The BBC's Jon Manel, who was the first British broadcast journalist to report from inside the detention centre at Guantanamo Bay, assesses why President Obama failed in his promise to close the centre within 12 months.
To many, 12 months to close a prison probably seemed more than enough time.
In reality it was always going to be an ambitious target.
The Obama team was advised by one expert to set an 18-month deadline. I had personally been expecting it to take at least two years, so I was shocked that the new president thought it could happen so quickly.
Unfortunately for the Obama White House, it was not a simple case of "closing a prison". You cannot just transfer the inmates to a similar establishment down the road. "Gitmo", as the US military calls it, is a one-off.
The first problem was which prisoners to release.
Freeing to kill?
I know US officials and campaigners for Gitmo's closure who have wrestled with the concern that some of the detainees who are released could then go on to be involved in acts of violence which cost American lives.
Once decisions had been made about which prisoners were considered safe enough to be freed, the next problem was where to send them.
The Obama administration at least had global goodwill it could exploit, and several countries have re-housed prisoners. But that goodwill was always going to diminish if none of the prisoners were allowed to resettle in America.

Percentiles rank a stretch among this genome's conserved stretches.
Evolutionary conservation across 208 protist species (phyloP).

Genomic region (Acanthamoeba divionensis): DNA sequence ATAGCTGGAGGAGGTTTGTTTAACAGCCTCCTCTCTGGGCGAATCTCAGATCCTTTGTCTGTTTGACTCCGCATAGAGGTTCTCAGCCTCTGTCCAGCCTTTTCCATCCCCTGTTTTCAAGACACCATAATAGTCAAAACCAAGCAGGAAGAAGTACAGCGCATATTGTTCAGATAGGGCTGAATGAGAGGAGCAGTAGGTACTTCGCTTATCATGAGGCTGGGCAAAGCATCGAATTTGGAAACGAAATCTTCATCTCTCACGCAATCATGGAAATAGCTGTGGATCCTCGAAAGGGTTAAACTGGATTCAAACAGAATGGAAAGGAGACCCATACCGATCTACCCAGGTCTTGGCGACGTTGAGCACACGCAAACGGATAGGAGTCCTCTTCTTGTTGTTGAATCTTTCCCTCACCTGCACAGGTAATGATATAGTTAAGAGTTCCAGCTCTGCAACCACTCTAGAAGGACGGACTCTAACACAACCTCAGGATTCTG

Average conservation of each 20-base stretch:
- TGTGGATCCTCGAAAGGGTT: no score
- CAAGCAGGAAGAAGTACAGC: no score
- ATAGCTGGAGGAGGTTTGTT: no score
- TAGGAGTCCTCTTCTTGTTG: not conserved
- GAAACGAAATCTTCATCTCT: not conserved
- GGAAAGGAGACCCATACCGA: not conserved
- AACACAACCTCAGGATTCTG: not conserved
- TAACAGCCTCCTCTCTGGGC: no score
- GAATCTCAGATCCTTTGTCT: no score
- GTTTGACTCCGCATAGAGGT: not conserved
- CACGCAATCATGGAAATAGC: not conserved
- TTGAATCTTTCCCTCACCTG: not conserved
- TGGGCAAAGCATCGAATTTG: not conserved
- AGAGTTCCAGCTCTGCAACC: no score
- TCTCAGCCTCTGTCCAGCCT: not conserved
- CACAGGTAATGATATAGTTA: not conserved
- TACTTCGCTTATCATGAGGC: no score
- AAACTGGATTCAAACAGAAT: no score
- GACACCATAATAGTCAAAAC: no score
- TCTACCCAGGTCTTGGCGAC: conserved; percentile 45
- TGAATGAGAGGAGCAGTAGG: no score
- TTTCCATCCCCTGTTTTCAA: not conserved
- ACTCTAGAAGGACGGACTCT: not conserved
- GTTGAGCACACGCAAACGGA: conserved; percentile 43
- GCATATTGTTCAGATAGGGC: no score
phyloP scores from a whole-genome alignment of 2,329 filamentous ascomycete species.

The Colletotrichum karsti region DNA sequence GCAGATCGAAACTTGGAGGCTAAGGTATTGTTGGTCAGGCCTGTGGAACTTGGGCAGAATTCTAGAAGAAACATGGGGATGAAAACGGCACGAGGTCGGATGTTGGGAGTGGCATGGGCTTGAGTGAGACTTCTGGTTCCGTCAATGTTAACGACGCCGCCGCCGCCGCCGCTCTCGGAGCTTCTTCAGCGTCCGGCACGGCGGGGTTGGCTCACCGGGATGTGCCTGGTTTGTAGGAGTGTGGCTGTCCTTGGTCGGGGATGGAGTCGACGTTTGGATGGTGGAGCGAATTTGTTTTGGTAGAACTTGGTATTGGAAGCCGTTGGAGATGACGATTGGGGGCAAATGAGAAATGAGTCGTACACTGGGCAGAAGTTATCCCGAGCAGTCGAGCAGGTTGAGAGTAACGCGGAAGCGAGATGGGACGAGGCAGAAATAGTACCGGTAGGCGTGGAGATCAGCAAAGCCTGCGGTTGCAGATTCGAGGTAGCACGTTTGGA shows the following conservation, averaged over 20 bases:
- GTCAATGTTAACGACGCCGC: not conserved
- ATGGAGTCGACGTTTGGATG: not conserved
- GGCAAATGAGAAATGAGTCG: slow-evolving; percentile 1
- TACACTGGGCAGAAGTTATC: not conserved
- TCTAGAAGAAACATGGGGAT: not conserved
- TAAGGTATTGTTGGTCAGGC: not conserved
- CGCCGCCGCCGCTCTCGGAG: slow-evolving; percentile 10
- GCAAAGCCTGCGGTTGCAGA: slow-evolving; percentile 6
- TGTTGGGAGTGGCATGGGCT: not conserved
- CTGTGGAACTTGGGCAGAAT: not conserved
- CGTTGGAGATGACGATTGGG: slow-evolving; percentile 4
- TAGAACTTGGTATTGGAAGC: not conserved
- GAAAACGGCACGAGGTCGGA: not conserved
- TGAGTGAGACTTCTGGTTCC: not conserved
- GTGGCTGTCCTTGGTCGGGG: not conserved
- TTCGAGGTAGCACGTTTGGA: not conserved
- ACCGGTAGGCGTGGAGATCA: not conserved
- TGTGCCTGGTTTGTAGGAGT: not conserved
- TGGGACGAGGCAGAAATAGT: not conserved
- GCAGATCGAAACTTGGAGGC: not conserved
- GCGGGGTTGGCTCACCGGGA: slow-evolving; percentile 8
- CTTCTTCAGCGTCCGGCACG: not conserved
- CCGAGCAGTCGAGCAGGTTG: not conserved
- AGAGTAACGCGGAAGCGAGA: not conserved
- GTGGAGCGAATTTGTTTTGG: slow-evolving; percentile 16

That leads to the problem of US public opinion. A Gallup poll in November 2009 found almost two-thirds of those questioned were opposed to the detention centre closing and to prisoners being brought to America.
Many politicians on Capitol Hill - including Democrats - were not going to risk electoral defeat by being accused of allowing "terrorists onto American soil".
One of the issues which occupied officials in Washington for months was what to do with prisoners who could not be prosecuted due to insufficient admissible evidence, but who were considered to be too dangerous to be allowed to be freed.
Not only was there the question of the legal basis of how they would be detained but, once again, where would they be held? Surely they would have to be brought to America, but Congress prevented that from happening.
Then there were the 98 prisoners from Yemen. The administration was deeply worried about sending them home due to the security situation there. Yemen was a concern long before it hit the headlines in recent weeks.
If the Obama presidency was to have any chance of overcoming these obstacles, it had to hit the ground running. But it was some time before the real work started.
President Obama finally conceded in November that the deadline would be missed, but by then everyone knew it would be.
The question now is will "Gitmo" even close this year? In fact, it could possibly even be a question of whether it will close at all.
Closing Guantanamo was broadcast on BBC Radio 4 on Tuesday, 12 January 2010 at 2000 GMT, and repeated 17 January at 1700 GMT. You can listen via the BBC iPlayer or download the podcast.